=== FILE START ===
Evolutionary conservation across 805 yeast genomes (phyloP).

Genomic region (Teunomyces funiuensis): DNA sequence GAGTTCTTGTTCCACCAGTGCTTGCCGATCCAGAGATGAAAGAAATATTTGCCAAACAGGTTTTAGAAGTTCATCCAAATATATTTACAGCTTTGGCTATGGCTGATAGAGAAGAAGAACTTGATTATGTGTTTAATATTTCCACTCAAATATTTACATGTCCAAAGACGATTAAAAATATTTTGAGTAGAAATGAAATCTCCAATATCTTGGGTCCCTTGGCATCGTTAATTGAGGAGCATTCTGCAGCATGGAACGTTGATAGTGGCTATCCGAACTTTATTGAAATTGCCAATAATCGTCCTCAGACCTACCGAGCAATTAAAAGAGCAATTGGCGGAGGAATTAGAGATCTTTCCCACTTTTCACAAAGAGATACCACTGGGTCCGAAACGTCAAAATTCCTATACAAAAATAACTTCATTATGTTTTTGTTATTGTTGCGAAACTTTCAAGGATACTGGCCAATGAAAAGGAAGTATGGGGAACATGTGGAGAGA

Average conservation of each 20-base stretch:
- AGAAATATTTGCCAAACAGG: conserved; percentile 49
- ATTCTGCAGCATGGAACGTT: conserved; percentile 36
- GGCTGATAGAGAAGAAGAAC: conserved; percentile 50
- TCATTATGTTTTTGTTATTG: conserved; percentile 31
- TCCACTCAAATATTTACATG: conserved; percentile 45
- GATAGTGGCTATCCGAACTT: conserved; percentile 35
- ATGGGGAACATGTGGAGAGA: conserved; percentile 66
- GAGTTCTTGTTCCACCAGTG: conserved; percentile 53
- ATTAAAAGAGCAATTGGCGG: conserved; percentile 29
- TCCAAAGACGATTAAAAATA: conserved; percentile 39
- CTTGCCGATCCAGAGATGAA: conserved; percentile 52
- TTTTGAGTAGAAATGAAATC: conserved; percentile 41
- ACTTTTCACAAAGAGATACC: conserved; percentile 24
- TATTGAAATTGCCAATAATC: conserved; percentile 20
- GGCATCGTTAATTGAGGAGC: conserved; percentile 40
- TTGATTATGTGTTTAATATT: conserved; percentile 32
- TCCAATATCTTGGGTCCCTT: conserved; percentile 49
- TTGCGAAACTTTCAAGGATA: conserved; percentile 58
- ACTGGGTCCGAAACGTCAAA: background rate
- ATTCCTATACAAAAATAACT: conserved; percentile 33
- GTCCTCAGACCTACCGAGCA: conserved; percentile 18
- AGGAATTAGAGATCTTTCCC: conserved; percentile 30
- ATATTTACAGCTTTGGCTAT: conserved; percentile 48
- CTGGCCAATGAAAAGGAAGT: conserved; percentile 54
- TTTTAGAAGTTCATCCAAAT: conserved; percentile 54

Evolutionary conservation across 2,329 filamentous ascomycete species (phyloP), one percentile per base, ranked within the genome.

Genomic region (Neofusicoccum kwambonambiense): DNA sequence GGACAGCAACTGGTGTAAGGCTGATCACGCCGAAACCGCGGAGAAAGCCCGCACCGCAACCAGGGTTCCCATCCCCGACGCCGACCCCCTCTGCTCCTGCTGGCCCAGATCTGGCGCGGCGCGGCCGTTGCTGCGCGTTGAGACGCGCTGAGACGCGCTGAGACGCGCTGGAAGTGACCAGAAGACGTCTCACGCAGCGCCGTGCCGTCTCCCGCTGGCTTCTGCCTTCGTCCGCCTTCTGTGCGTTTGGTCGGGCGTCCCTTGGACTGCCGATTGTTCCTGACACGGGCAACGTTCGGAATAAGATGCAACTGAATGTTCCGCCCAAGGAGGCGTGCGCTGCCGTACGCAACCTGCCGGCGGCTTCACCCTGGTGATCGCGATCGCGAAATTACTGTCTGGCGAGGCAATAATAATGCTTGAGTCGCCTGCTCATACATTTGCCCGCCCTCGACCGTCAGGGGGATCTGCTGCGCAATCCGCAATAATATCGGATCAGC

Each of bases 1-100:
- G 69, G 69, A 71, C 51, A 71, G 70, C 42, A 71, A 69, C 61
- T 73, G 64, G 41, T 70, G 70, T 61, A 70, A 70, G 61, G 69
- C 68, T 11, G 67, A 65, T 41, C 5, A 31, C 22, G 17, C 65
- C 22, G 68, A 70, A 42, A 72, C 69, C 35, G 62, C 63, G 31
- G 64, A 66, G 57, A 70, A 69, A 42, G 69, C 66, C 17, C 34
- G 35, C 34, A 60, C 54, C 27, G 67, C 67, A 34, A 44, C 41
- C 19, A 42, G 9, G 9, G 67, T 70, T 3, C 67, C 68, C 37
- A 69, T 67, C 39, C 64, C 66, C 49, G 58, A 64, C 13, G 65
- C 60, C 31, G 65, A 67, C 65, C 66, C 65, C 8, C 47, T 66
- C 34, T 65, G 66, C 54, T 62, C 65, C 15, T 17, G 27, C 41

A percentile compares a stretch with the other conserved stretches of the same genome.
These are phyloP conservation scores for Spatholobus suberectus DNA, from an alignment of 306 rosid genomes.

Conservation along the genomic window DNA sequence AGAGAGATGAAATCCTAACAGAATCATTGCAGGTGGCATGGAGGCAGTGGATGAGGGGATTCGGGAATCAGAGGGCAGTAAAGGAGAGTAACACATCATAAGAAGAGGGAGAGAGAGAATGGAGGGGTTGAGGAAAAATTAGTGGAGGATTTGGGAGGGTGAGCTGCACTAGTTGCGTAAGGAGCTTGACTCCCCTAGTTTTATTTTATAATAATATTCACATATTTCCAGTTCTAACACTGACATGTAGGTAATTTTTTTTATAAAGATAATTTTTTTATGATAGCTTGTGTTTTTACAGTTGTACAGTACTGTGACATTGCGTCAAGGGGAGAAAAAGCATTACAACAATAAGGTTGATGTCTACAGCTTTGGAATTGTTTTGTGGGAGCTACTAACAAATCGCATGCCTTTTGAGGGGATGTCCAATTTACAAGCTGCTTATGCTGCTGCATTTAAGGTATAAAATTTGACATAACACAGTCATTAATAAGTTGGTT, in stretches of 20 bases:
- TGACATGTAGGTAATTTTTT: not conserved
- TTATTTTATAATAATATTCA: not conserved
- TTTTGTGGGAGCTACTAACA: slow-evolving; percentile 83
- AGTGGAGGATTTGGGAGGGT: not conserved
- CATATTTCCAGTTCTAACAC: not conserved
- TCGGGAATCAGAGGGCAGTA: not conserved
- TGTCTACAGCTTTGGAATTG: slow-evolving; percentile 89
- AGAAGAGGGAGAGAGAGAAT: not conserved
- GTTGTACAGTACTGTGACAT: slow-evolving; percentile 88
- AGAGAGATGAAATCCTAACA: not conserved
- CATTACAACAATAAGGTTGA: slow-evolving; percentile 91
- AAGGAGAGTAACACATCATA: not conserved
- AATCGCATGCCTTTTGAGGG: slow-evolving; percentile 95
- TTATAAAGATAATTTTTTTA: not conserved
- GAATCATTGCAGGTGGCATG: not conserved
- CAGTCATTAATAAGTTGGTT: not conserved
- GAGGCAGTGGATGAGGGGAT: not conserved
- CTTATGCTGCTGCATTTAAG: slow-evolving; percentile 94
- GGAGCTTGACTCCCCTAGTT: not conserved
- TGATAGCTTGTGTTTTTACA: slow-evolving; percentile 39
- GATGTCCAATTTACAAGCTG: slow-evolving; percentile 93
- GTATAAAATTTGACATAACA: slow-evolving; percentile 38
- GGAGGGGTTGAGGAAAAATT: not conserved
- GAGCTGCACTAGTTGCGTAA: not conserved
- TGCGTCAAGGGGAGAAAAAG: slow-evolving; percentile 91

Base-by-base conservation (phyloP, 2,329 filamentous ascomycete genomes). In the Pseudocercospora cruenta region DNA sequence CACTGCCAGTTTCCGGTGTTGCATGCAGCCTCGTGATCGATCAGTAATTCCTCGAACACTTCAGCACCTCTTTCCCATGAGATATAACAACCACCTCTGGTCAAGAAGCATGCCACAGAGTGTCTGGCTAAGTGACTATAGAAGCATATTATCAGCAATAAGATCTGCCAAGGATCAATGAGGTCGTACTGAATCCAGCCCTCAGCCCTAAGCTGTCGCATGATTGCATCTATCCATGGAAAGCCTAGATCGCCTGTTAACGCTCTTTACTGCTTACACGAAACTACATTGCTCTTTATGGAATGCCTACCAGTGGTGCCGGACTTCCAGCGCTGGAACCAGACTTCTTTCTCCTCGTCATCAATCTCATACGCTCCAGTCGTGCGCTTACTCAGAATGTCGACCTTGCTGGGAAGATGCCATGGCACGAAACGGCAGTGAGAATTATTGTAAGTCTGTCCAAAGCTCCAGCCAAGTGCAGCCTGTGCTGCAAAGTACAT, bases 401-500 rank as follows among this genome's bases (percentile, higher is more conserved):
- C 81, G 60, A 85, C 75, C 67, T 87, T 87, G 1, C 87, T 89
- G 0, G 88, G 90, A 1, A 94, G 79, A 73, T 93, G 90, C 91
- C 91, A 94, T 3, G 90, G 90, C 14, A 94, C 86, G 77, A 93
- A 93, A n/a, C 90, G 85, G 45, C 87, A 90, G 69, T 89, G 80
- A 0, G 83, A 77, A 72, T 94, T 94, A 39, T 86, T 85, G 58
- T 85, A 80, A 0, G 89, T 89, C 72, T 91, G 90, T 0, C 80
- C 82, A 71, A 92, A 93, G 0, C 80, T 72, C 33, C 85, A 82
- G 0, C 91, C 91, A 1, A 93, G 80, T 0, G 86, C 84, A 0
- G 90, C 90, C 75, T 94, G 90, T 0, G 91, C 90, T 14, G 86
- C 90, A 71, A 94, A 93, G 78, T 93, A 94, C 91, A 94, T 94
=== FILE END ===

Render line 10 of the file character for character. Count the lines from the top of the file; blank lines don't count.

- ATGGGGAACATGTGGAGAGA: conserved; percentile 66